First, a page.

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Dr. Allison Miller is an Associate Professor in the Department of Biology at Saint Louis University as well as a Research Associate at the Missouri Botanical Garden. She received her Masters Degree in Botany from Colorado State University and her PhD in Evolution, Ecology, and Population Biology from Washington University in St. Louis. She then accepted a position as a Postdoctoral Research Associate at the University of Colorado Museum. Allison is with us today to tell us about her journey through life and science.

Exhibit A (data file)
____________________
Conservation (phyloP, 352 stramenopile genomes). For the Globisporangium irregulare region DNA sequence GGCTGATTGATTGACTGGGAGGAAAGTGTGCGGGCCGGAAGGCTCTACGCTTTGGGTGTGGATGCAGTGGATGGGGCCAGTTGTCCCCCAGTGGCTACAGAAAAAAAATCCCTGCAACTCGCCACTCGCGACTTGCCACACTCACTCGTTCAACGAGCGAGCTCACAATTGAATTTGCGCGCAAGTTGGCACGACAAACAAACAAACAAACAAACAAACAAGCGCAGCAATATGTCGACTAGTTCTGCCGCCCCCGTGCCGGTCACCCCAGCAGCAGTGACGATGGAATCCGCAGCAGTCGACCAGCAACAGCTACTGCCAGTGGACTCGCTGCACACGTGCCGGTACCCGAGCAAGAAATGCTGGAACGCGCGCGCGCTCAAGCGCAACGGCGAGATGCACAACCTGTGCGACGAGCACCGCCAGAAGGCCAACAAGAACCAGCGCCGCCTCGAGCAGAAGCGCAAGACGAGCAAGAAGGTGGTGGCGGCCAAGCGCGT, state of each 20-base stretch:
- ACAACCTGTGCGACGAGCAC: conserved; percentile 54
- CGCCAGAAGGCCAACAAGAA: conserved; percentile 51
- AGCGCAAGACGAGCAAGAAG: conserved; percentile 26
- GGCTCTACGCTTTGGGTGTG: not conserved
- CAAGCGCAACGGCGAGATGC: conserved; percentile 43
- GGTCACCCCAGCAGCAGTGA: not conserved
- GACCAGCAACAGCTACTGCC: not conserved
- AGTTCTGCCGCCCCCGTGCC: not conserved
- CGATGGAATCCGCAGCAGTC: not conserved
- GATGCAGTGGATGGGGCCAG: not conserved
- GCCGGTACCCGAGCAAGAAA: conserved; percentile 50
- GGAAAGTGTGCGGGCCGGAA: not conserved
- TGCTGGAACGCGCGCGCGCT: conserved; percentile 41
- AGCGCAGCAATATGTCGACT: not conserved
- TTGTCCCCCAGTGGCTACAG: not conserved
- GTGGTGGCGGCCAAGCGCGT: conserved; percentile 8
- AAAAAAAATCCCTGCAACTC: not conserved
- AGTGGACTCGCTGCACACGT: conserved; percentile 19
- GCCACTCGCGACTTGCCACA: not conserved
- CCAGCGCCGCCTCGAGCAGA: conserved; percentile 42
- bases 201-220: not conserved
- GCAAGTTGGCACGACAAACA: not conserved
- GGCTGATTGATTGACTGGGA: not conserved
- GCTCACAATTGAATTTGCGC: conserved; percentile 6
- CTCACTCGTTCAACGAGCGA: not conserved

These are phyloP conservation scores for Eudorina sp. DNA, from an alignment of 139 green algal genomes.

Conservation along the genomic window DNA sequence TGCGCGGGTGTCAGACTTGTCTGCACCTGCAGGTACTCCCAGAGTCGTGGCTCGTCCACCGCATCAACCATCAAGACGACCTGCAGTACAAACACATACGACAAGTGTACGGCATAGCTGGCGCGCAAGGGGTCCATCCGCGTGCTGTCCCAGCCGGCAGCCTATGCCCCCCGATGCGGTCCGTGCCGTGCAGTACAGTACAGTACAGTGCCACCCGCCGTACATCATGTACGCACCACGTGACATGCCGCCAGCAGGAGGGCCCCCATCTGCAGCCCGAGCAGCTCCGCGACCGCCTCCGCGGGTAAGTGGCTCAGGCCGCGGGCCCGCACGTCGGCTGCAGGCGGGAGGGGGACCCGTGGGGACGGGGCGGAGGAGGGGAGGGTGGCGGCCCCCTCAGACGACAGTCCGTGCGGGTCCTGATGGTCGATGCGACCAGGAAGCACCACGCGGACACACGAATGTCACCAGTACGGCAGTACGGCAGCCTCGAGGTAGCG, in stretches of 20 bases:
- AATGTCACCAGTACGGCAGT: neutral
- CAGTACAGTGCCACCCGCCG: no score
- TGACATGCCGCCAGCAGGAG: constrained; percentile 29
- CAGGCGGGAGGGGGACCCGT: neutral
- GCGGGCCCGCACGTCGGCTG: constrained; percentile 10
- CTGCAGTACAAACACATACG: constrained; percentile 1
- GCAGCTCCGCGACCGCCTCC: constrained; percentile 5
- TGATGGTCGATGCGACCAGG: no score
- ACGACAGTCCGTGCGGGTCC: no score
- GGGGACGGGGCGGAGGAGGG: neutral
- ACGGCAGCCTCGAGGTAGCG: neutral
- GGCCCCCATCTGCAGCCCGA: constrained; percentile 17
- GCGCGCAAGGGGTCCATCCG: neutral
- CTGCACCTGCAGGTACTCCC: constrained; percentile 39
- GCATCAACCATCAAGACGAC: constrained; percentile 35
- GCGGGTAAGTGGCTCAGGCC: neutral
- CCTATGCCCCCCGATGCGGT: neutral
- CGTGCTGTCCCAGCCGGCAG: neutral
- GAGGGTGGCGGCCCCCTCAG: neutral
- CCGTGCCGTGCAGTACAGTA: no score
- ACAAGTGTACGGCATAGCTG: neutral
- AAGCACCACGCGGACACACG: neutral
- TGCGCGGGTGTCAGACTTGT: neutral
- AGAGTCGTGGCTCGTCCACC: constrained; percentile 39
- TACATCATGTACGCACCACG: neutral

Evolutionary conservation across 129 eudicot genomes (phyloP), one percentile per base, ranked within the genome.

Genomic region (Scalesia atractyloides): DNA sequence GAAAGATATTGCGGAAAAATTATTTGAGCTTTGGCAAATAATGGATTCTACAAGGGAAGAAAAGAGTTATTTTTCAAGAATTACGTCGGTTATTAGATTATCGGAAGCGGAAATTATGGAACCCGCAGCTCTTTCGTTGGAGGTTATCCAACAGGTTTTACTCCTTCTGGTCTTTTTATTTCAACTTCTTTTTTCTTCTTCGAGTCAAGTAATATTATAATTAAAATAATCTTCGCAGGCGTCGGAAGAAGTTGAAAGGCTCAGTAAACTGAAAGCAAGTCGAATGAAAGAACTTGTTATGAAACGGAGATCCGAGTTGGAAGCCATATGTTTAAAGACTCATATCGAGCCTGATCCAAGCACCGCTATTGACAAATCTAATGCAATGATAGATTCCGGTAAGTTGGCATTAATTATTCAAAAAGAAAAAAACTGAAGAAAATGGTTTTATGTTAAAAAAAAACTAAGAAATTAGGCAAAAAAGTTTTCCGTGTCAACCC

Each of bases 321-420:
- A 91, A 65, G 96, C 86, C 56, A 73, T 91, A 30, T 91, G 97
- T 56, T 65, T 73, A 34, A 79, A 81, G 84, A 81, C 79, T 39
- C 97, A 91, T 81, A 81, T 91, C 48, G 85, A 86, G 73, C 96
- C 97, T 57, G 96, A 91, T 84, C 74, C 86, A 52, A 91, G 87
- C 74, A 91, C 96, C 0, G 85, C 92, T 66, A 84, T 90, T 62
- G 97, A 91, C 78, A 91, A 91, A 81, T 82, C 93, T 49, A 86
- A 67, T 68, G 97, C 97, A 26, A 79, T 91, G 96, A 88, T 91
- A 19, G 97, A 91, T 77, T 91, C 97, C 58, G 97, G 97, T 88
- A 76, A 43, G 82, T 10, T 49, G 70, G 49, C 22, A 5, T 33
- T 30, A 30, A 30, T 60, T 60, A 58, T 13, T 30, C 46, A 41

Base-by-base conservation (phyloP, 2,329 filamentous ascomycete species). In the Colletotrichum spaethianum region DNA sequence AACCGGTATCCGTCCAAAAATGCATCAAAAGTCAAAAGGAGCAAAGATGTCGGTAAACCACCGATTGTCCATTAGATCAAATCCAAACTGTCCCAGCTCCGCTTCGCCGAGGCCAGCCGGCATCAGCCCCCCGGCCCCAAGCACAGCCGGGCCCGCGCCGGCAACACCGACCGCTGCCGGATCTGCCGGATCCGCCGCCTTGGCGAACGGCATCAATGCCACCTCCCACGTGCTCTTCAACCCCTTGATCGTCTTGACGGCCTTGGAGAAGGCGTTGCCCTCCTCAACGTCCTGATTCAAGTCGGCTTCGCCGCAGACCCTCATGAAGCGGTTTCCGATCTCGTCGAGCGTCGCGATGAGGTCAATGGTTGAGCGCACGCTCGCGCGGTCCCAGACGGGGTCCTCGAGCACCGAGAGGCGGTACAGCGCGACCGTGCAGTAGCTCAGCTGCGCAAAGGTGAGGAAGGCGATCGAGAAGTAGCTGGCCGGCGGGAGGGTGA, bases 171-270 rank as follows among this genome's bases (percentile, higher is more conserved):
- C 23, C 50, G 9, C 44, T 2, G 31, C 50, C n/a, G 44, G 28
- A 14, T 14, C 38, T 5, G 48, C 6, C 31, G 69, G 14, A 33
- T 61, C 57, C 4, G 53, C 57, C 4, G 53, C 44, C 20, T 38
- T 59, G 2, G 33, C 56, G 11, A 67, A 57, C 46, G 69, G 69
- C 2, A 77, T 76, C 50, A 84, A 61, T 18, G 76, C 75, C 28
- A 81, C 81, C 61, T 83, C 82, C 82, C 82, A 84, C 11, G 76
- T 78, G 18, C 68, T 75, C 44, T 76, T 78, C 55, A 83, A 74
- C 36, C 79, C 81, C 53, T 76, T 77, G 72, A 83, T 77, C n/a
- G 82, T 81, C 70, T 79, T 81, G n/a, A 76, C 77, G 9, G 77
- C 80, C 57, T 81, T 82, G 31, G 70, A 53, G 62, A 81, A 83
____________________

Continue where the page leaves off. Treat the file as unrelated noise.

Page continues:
Genetic variation provides the foundation for species to respond to changes in the natural environment. It is well understood that intraspecific variation is distributed non-randomly within and among plant populations, and that contemporary patterns of genetic variation among populations within species result from ongoing evolutionary processes as well as historical factors. Understanding the factors shaping the geographic structure of genetic variation has become a central focus of evolutionary biology. It is particularly relevant for the wild relatives of domesticated species, which constitute an important component of the crop gene pool . Work in the Miller Lab occurs at the interface of testing evolutionary theory and generating data to contribute to the conservation of genetic resources in economically important species. We use a variety of approaches, including population genetics, phylogeography, phlylogenetics, ethnobotany, GIS techniques, herbarium study, and field-collected data.